Twinings, one of the great names of British tea with a history which goes back to the 1700s, has caused a fuss with its plans to ‘consolidate its manufacturing operations’. The result of this may be around 120 job losses at its plant in Andover, and possibly 263 job losses at North Shields.
Although the plan allows for some work to remain in Andover, there are also plans to relocate its operations abroad – an existing Twinings plant in China may be expanded, and there may be construction of a new facility in Poland.
The BBC and press in both parts of the country quoted Mike Parsonage, of the shopworkers’ union Usdaw, as saying: ”Twinings are moving abroad to seek cheap labour. If we allow this to happen, no manufacturing jobs will have a future in the UK.”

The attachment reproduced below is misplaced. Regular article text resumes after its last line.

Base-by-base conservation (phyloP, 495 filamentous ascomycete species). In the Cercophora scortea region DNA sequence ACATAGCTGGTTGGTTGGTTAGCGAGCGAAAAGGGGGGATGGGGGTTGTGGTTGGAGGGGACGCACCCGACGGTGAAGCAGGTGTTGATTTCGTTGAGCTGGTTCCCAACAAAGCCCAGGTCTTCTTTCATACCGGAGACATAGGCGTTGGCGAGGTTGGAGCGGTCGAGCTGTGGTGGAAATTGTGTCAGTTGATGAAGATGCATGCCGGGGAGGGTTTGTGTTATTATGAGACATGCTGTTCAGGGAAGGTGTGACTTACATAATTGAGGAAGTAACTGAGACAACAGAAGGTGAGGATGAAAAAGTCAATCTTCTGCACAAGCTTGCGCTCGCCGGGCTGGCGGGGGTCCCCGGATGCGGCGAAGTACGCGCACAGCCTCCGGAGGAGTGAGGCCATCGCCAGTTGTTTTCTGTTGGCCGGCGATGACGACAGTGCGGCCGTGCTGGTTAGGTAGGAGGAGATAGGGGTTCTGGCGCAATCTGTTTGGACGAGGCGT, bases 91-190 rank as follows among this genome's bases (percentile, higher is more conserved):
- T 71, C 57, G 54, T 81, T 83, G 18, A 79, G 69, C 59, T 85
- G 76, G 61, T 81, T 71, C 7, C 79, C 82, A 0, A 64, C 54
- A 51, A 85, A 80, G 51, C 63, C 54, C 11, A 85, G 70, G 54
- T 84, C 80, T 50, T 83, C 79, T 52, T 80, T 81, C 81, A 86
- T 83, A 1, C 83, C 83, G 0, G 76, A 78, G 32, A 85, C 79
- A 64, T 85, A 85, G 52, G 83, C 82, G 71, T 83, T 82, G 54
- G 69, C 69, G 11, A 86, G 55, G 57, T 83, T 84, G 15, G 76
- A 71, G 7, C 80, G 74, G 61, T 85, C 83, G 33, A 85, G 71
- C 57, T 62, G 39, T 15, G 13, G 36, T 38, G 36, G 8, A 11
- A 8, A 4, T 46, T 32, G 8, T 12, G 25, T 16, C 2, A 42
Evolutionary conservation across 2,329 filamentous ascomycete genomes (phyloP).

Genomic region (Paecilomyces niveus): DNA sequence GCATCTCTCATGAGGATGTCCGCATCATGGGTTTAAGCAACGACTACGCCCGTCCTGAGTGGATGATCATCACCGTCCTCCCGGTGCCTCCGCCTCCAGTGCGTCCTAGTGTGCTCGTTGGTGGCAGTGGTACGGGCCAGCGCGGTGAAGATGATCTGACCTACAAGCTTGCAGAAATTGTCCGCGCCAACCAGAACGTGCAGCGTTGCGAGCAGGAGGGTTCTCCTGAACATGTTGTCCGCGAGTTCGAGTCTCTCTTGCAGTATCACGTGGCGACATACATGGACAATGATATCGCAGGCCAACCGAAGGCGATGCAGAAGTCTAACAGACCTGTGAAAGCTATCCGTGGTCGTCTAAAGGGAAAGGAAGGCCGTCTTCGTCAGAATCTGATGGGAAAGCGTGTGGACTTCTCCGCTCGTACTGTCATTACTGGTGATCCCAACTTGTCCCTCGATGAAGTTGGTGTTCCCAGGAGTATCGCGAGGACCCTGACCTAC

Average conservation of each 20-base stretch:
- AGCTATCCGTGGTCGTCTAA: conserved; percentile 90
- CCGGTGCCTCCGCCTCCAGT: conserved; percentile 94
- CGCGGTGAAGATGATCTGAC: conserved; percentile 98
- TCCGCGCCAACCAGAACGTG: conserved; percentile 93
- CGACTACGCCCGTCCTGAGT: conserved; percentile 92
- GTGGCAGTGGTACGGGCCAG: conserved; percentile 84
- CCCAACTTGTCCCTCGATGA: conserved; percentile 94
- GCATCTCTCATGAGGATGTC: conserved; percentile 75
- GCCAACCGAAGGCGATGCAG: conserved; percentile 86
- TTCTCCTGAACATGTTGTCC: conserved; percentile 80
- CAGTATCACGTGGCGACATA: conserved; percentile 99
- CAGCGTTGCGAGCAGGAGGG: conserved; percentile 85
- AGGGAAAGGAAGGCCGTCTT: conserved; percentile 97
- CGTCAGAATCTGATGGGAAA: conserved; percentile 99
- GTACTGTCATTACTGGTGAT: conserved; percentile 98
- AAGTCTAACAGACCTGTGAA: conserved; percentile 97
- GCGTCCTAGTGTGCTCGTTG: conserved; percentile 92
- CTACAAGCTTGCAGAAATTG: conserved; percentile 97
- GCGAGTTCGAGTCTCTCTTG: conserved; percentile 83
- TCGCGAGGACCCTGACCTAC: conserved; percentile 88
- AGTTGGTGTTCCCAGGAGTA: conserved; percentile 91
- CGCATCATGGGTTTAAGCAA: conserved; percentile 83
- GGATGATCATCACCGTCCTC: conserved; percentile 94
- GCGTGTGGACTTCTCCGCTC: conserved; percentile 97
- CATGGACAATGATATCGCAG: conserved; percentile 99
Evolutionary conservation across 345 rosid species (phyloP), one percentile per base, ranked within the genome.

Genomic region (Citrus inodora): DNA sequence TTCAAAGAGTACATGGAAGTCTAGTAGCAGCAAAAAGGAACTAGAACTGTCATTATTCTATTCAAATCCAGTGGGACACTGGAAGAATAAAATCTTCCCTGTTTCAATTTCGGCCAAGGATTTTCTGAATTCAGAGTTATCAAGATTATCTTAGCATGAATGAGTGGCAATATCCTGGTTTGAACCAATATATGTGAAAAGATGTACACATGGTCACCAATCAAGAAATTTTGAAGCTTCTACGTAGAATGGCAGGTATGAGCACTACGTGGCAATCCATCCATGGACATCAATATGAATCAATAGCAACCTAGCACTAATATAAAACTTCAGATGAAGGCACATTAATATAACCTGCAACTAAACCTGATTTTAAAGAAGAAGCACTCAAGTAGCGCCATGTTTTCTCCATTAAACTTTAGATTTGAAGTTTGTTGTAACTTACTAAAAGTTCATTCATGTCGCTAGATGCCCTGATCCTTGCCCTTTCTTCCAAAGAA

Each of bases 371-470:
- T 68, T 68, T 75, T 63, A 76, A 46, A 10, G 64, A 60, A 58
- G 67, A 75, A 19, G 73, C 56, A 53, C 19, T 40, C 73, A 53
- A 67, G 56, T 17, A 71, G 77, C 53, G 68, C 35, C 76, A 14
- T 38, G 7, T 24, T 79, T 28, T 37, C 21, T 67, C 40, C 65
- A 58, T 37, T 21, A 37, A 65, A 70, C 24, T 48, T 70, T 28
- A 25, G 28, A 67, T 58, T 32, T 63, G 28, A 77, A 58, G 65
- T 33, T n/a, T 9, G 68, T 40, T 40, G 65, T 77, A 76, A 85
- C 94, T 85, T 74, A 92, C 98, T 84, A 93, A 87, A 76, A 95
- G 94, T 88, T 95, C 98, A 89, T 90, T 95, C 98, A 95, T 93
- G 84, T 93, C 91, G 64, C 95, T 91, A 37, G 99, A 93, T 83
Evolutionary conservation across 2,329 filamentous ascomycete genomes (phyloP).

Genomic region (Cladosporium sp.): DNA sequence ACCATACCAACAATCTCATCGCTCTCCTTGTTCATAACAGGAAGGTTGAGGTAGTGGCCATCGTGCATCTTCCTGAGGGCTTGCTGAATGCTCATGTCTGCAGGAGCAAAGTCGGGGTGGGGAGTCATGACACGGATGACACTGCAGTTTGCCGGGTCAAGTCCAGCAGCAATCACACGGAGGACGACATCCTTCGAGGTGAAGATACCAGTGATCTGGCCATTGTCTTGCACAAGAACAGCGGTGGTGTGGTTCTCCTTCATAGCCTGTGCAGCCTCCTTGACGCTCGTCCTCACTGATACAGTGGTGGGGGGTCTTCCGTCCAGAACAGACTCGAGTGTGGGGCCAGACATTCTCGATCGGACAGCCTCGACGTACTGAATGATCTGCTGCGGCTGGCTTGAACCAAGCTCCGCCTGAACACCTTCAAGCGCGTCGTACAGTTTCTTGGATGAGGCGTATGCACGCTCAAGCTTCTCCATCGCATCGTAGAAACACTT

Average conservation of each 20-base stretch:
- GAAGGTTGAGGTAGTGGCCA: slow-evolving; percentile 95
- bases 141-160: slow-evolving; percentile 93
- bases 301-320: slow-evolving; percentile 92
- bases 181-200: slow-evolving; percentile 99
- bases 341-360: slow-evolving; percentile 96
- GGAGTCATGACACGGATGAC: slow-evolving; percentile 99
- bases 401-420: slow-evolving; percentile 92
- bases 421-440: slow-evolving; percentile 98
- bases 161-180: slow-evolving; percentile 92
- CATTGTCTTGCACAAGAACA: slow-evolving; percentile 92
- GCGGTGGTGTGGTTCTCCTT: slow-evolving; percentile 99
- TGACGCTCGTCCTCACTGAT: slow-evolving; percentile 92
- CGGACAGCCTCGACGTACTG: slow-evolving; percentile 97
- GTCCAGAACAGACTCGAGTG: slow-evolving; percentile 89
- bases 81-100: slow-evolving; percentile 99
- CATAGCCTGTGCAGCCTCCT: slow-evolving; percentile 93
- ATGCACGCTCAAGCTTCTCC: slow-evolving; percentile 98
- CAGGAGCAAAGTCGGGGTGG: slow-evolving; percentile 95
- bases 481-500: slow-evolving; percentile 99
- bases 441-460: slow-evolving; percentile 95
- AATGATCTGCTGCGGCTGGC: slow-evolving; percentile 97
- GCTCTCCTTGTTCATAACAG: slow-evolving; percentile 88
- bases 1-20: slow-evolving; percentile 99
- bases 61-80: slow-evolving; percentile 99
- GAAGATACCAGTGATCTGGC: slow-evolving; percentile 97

It is also reported that John McDonnell MP has tabled an early-day motion in the Commons, and has said: “There is absolutely no reason to close the factory in North Shields. The company’s biggest market is France, so what is the sense of moving most of its European operations over to Poland?”
Twinings has said that the reason for its plan is to save unnecessary transport logistics. Marcus Cotter-Stone, the company’s international supply director, said:
“The majority of our tea is imported and packaged here in the UK prior to being re-exported, and this is not efficient. As two-thirds of our sales are overseas, we need to locate our manufacturing operations in cost effective locations, closer to markets.”
If the plan goes through, it will take effect in 2011.
By Ian Boughton